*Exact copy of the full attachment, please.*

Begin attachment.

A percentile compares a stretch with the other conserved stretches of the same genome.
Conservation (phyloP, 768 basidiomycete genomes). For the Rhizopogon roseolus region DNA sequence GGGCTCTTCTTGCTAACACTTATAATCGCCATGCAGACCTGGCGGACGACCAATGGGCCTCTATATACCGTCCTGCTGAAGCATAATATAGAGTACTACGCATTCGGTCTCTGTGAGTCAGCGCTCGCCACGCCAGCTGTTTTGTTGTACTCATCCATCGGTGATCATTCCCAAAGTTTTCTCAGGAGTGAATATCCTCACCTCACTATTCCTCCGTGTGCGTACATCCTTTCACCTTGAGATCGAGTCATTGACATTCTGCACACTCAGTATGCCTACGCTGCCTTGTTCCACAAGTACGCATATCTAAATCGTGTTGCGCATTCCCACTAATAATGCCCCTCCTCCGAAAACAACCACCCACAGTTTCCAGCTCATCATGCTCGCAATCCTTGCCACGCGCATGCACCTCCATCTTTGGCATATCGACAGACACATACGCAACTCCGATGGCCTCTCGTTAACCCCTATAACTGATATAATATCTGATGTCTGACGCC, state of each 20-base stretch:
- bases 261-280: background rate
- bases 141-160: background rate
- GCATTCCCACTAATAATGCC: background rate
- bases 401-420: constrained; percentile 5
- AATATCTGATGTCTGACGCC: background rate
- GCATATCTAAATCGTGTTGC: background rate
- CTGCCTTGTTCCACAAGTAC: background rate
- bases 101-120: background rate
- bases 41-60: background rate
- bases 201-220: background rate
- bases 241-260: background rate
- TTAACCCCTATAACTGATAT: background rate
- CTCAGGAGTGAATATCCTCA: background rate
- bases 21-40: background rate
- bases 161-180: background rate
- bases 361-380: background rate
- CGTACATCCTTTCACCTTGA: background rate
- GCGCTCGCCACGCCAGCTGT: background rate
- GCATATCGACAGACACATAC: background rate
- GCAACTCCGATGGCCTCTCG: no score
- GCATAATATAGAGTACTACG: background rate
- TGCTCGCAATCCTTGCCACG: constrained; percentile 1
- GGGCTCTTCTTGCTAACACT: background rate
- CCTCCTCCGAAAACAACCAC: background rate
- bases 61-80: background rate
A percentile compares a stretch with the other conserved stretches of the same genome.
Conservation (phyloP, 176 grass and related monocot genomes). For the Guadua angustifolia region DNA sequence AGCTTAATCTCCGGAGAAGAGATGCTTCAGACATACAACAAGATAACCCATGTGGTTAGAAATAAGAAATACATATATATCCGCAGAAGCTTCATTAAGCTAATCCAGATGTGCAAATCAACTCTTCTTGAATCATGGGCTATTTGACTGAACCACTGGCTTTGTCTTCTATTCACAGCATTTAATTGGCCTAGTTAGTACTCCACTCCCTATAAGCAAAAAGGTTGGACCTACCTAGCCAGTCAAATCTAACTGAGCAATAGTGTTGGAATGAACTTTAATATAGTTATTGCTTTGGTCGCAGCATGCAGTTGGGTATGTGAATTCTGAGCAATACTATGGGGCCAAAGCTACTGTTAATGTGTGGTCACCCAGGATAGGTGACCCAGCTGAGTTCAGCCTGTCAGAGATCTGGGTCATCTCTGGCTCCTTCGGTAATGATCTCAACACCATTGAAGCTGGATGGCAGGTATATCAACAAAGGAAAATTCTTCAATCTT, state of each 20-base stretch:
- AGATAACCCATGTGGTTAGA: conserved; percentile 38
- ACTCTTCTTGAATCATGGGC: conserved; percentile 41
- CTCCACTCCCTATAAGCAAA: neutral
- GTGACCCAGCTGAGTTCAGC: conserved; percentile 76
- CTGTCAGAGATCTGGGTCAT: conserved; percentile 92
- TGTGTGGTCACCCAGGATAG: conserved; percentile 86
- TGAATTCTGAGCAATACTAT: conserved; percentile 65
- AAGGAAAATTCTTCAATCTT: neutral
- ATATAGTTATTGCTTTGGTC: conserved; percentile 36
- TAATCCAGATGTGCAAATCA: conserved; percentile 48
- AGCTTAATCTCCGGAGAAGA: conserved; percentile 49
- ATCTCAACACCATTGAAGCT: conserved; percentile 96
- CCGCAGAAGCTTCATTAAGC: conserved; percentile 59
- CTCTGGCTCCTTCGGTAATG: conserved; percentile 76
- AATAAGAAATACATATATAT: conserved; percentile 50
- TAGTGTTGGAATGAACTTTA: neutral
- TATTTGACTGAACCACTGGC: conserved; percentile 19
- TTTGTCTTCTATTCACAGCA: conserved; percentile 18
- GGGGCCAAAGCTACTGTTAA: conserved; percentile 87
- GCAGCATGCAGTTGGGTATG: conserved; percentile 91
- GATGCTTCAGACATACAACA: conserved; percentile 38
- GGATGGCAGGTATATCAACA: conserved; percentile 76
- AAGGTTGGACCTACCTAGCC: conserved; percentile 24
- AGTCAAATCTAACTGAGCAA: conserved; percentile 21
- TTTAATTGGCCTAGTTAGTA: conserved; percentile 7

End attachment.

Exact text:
A percentile compares a stretch with the other conserved stretches of the same genome.
Conservation (phyloP, 768 basidiomycete genomes). For the Rhizopogon roseolus region DNA sequence GGGCTCTTCTTGCTAACACTTATAATCGCCATGCAGACCTGGCGGACGACCAATGGGCCTCTATATACCGTCCTGCTGAAGCATAATATAGAGTACTACGCATTCGGTCTCTGTGAGTCAGCGCTCGCCACGCCAGCTGTTTTGTTGTACTCATCCATCGGTGATCATTCCCAAAGTTTTCTCAGGAGTGAATATCCTCACCTCACTATTCCTCCGTGTGCGTACATCCTTTCACCTTGAGATCGAGTCATTGACATTCTGCACACTCAGTATGCCTACGCTGCCTTGTTCCACAAGTACGCATATCTAAATCGTGTTGCGCATTCCCACTAATAATGCCCCTCCTCCGAAAACAACCACCCACAGTTTCCAGCTCATCATGCTCGCAATCCTTGCCACGCGCATGCACCTCCATCTTTGGCATATCGACAGACACATACGCAACTCCGATGGCCTCTCGTTAACCCCTATAACTGATATAATATCTGATGTCTGACGCC, state of each 20-base stretch:
- bases 261-280: background rate
- bases 141-160: background rate
- GCATTCCCACTAATAATGCC: background rate
- bases 401-420: constrained; percentile 5
- AATATCTGATGTCTGACGCC: background rate
- GCATATCTAAATCGTGTTGC: background rate
- CTGCCTTGTTCCACAAGTAC: background rate
- bases 101-120: background rate
- bases 41-60: background rate
- bases 201-220: background rate
- bases 241-260: background rate
- TTAACCCCTATAACTGATAT: background rate
- CTCAGGAGTGAATATCCTCA: background rate
- bases 21-40: background rate
- bases 161-180: background rate
- bases 361-380: background rate
- CGTACATCCTTTCACCTTGA: background rate
- GCGCTCGCCACGCCAGCTGT: background rate
- GCATATCGACAGACACATAC: background rate
- GCAACTCCGATGGCCTCTCG: no score
- GCATAATATAGAGTACTACG: background rate
- TGCTCGCAATCCTTGCCACG: constrained; percentile 1
- GGGCTCTTCTTGCTAACACT: background rate
- CCTCCTCCGAAAACAACCAC: background rate
- bases 61-80: background rate
A percentile compares a stretch with the other conserved stretches of the same genome.
Conservation (phyloP, 176 grass and related monocot genomes). For the Guadua angustifolia region DNA sequence AGCTTAATCTCCGGAGAAGAGATGCTTCAGACATACAACAAGATAACCCATGTGGTTAGAAATAAGAAATACATATATATCCGCAGAAGCTTCATTAAGCTAATCCAGATGTGCAAATCAACTCTTCTTGAATCATGGGCTATTTGACTGAACCACTGGCTTTGTCTTCTATTCACAGCATTTAATTGGCCTAGTTAGTACTCCACTCCCTATAAGCAAAAAGGTTGGACCTACCTAGCCAGTCAAATCTAACTGAGCAATAGTGTTGGAATGAACTTTAATATAGTTATTGCTTTGGTCGCAGCATGCAGTTGGGTATGTGAATTCTGAGCAATACTATGGGGCCAAAGCTACTGTTAATGTGTGGTCACCCAGGATAGGTGACCCAGCTGAGTTCAGCCTGTCAGAGATCTGGGTCATCTCTGGCTCCTTCGGTAATGATCTCAACACCATTGAAGCTGGATGGCAGGTATATCAACAAAGGAAAATTCTTCAATCTT, state of each 20-base stretch:
- AGATAACCCATGTGGTTAGA: conserved; percentile 38
- ACTCTTCTTGAATCATGGGC: conserved; percentile 41
- CTCCACTCCCTATAAGCAAA: neutral
- GTGACCCAGCTGAGTTCAGC: conserved; percentile 76
- CTGTCAGAGATCTGGGTCAT: conserved; percentile 92
- TGTGTGGTCACCCAGGATAG: conserved; percentile 86
- TGAATTCTGAGCAATACTAT: conserved; percentile 65
- AAGGAAAATTCTTCAATCTT: neutral
- ATATAGTTATTGCTTTGGTC: conserved; percentile 36
- TAATCCAGATGTGCAAATCA: conserved; percentile 48
- AGCTTAATCTCCGGAGAAGA: conserved; percentile 49
- ATCTCAACACCATTGAAGCT: conserved; percentile 96
- CCGCAGAAGCTTCATTAAGC: conserved; percentile 59
- CTCTGGCTCCTTCGGTAATG: conserved; percentile 76
- AATAAGAAATACATATATAT: conserved; percentile 50
- TAGTGTTGGAATGAACTTTA: neutral
- TATTTGACTGAACCACTGGC: conserved; percentile 19
- TTTGTCTTCTATTCACAGCA: conserved; percentile 18
- GGGGCCAAAGCTACTGTTAA: conserved; percentile 87
- GCAGCATGCAGTTGGGTATG: conserved; percentile 91
- GATGCTTCAGACATACAACA: conserved; percentile 38
- GGATGGCAGGTATATCAACA: conserved; percentile 76
- AAGGTTGGACCTACCTAGCC: conserved; percentile 24
- AGTCAAATCTAACTGAGCAA: conserved; percentile 21
- TTTAATTGGCCTAGTTAGTA: conserved; percentile 7